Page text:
Lyle's goodwill recognized with Award of Valor

By Melissa Proulx
On January 31, 2014

Former UNH track star Cam Lyle continues to show us that a good deed will never go unnoticed.

Lyle was awarded the NCAA Award of Valor on Jan. 19, an award that came nine months after his decision to donate bone marrow to a stranger in need. This small, but courageous, decision ended his college career on the university's track and field team and made Lyle a national hero.

"I was very honored to receive the award, because only a few have gotten it in the history of the NCAA, but I do not feel like I deserve it," Lyle said. "The only act of valor that was committed was done by a 28-year-old man, who fought the fight to see his daughter grow up, and to marry his beautiful fiancé. His story was already written, I was just meant to be a part of it."

The NCAA states the Award of Valor is given to "a current or former varsity letter-winner at an NCAA institution who, when confronted with a situation involving personal danger, averted or minimized potential disaster by courageous action or noteworthy bravery."

Lyle was one of 19 individuals presented with an award at the NCAA Honors Celebration. Others honorees included Billy Mills, who was presented with The Theodore Roosevelt Award. Mills was a Native American who was able to win a scholarship to the University of Kansas, a move that allowed him to end up at the 1964 Olympics. Since then, Mills has co-founded a non-profit organization designed to help Native American youths. Jason Church, a former football player from University of Wisconsin-La Crosse who lost his legs from the knee down after stepping on an improvised explosive device while deployed in Afghanistan, was given the Inspiration Award. 

UNH's track and field coach Jim Boulanger stood next to Lyle as he received the award.

"It was a wonderful and humbling experience as there were so many quality people honored," Boulanger said.

Lyle signed up for the National Marrow Donor Program during his sophomore year, after a few football players who were running a Be The Match station were able to convince him to consent to the simple cheek swap. Until the moment of truth, Lyle was a fierce athlete for the UNH track and field team, competing in many events including shot put, discus, and the hammer and weight throw.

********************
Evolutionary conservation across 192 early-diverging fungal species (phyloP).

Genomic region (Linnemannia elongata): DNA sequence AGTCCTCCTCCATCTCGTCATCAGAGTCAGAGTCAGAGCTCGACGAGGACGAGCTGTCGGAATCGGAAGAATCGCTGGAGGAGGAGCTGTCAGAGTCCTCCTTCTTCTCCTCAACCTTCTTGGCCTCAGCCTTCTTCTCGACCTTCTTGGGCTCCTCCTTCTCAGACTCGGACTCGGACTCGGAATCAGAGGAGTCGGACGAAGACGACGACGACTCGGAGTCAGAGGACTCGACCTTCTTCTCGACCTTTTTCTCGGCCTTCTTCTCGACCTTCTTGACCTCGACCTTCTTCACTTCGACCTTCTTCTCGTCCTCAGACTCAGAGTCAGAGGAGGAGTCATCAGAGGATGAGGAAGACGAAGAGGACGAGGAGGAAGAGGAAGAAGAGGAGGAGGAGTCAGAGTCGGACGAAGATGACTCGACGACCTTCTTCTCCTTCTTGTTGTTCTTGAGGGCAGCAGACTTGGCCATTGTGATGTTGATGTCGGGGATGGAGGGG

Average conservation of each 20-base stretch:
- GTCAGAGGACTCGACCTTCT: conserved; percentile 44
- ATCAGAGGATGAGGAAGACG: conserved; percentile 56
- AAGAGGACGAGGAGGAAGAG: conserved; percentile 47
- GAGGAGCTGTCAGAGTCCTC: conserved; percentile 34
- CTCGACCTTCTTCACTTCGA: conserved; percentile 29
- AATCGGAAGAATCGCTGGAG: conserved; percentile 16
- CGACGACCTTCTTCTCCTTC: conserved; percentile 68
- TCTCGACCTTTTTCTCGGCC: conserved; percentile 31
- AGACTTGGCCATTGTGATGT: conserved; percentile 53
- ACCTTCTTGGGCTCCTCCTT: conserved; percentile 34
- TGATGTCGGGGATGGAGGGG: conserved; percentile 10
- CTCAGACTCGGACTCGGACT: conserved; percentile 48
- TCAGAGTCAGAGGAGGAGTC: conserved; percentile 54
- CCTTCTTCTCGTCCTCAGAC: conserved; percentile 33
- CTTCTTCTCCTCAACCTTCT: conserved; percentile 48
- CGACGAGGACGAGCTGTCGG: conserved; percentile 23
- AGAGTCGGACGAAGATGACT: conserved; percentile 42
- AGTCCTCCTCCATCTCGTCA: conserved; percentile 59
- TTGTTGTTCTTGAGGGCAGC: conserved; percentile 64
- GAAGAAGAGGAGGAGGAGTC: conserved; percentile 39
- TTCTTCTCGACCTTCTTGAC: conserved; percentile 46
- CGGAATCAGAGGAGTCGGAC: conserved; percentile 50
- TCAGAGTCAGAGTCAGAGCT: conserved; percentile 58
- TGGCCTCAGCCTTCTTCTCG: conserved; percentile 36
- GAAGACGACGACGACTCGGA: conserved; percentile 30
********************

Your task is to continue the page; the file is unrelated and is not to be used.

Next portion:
"I decided to get swabbed when a football player ... said that we should take a few minutes to get our mouths swabbed to help a great cause," Lyle said. "I guess the rest is history. I didn't take really anything into consideration, I just did it."

Though donating bone marrow did take a minor toll on Lyle's body for a short period of time, there isn't one day that goes by where he has regretted his decision to end his track career early.

"After the procedure I was extremely sore, and couldn't do much for a couple of weeks," Lyle said. "Mentally, I was proud to be able to save a life and humbled by seeing how much support I had from my family, friends, teammates, coaches and, as it turned out, the entire country."

Since the surgery, Lyle has been an avid advocate for the National Marrow Donor Program. This past September, he was able to organize a benefit concert up in Gilford, N.H., at the Bank of America Pavilion. The concert was a huge success, according to Lyle, and only the first of many that he hopes to put together.

"Once you see the impact that donating can have on someone's life, you can't help but want to do it again, in any way that you can," he said. "Since I have already donated, the best way I can help is to build awareness of the program."

While promoting awareness, Lyle has heard countless inspirational stories similar to his and has been approached multiple times by those contemplating whether or not to put their name on the list. His advice is always the same.

"I say don't hesitate to join, or get involved with the Marrow Donor Program. If the day comes that you are a match, you'll never find another feeling quite like it. If not, then you can at least help by giving one more number in an incredible odds game," he said.

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